If you have a complex series of decreases, some starting in several different rows, please for the love of all, make a damn chart. Or put the decreases in the lines, not in some lame "PS" maneuver four paragraphs later. I don't care if your publisher told you to cut 14 pages, drop one of the patterns instead of making all the existing ones a muddled, confusing mess. Or better yet, drop some of those crappy B&W photos that do nobody any good anyway.


Thursday, September 18, 2008

Bad news and good news

First off, Hurricane Ike caused a lot of damage. Power in Texas was off in a swath over forty miles long. When we awoke the morning after, this is what our courtyard looked like:

The good news? We are all alive, and we have power back in our apartment complex.

In other good news, I recently found out Rick Springfield released a new CD earlier this year. Yes, I am slow to find these things out. BUT if you are like me and were unaware, here's the link at Amazon: Venus in Overdrive . I'm biased, but it's pretty good. I especially like "What's Victoria's Secret?" and "3 Warning Shots".

I think the worst part will be having the first song stuck in my head every time I see a Victoria's Secret commercial. :P

Tuesday, September 2, 2008

New (sort of) roving up on the site!

I had a nice order come in before the long weekend, so I've re-dyed it all and I finally wrangled some decent pictures and relisted them. Teddy Bear, Black Cherry Cheesecake, and Sunny Day colorways all making a reappearance. The colors have changed slightly since the last batch, but overall I feel it's an improvement.

Tuesday, July 29, 2008

As Promised...

Silk painting. They're really rubbish, so far. I'm figuring out what works for me, and what doesn't at this point. So far? Shibori: yes Serti: No

I really, really wanted to like the Serti technique, (outlining with gutta and painting within the lines) as shown here in my daughter's requested butterfly scarf, but I really don't. I suppose my hands are somewhat tied by the fact that I refuse to use anything but water-based resists, as I do not want to add regular trips to the drycleaner to remove gutta. As a result, my gutta lines tend to get flooded or washed away by my painting.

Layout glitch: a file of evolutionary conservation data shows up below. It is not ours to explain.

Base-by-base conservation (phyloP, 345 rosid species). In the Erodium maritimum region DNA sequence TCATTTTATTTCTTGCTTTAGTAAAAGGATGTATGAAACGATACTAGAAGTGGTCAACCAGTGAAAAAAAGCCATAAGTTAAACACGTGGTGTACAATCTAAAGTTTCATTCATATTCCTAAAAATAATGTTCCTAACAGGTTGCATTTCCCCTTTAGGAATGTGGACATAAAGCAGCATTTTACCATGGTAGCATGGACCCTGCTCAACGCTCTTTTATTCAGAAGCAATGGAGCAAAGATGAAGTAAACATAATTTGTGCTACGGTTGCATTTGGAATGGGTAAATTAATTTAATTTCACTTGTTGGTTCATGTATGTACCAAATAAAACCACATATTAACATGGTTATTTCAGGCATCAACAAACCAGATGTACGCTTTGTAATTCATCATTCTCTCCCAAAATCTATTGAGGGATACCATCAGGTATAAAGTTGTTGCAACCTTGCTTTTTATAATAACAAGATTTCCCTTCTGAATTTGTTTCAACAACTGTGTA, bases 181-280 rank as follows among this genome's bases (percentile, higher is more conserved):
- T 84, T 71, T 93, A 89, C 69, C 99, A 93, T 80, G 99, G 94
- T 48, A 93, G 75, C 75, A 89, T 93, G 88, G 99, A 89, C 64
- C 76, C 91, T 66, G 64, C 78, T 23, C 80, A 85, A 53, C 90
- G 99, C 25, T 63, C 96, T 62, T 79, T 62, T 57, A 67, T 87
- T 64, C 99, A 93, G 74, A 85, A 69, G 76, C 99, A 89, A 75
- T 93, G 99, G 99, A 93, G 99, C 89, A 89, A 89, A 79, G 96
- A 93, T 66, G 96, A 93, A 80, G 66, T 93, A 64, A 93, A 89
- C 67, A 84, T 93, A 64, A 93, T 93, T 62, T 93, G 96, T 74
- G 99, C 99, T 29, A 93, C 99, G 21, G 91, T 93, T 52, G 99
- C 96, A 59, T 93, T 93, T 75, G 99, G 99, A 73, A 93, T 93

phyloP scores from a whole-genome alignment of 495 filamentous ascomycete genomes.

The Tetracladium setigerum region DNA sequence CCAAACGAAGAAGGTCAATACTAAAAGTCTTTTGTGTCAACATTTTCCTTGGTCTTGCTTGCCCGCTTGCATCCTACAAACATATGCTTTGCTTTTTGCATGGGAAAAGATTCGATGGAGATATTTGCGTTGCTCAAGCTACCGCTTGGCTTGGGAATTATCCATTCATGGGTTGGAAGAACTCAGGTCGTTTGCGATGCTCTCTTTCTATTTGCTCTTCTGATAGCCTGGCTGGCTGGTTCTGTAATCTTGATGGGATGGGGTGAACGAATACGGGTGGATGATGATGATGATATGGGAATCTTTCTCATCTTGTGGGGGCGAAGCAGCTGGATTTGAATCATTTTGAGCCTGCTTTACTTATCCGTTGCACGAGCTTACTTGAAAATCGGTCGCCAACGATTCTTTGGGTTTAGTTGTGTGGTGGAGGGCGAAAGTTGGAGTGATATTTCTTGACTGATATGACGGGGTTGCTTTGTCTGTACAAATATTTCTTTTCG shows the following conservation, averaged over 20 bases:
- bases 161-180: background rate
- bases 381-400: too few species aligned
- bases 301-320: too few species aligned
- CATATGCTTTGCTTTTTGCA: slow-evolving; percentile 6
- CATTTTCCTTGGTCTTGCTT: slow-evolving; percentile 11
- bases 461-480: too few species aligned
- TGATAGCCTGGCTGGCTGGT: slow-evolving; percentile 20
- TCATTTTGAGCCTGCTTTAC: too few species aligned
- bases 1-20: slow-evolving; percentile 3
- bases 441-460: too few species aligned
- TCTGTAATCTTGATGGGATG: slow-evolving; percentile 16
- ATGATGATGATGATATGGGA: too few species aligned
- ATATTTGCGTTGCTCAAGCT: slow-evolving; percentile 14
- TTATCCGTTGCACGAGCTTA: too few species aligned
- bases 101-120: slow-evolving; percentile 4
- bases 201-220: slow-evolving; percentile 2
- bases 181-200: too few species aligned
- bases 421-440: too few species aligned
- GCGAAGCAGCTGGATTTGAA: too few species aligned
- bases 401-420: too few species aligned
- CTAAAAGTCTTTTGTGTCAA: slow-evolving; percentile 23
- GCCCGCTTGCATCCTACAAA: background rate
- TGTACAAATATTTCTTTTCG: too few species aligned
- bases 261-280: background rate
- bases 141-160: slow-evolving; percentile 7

I did batik (using wax as a resist medium) back in college, so I may have to give that a go again. Boiling or ironing out the wax sounds like a complete pain in the tuckus, but I KNOW that painting won't wash that away.

Unfortunately, the better guttas that don't wash away as readily make my paintings look like a kindergartener got into mommy's wardrobe with a magic marker. I don't mind the "human touch" in my artwork, but I don't like it looking like I used a fine-tip Sharpie when I painstakingly squeezed the lines from a bottle with a teeny tiny point on it.

My abstract items look better, and I think that's the way for me to go until I get more practice or get my wax.

I *really* like the effects of salt and alcohol on the dye. Those techniques are staying in my arsenal for sure.

The Shibori will look better when I take the time to do it right, instead of hurriedly trying to slap something together. But isn't that true of most art?

This shibori scarf reminds me of the "Magic Eye" posters that were prevalent when I was in High School. I took the 17" square scarf and twisted it into a rope. Then I over-twisted it until it wanted to wind back on itself, which I let it do. I then clipped the end together so it wouldn't untwist, and placed it in a small bowl of dye. I then unclipped it (my clip was metal) and nuked it in the bowl of dye for a few minutes. A rinse and ironing later, and it was as you see here.

I look forward to experimenting more.

Wednesday, July 16, 2008

Silk painting is on hold...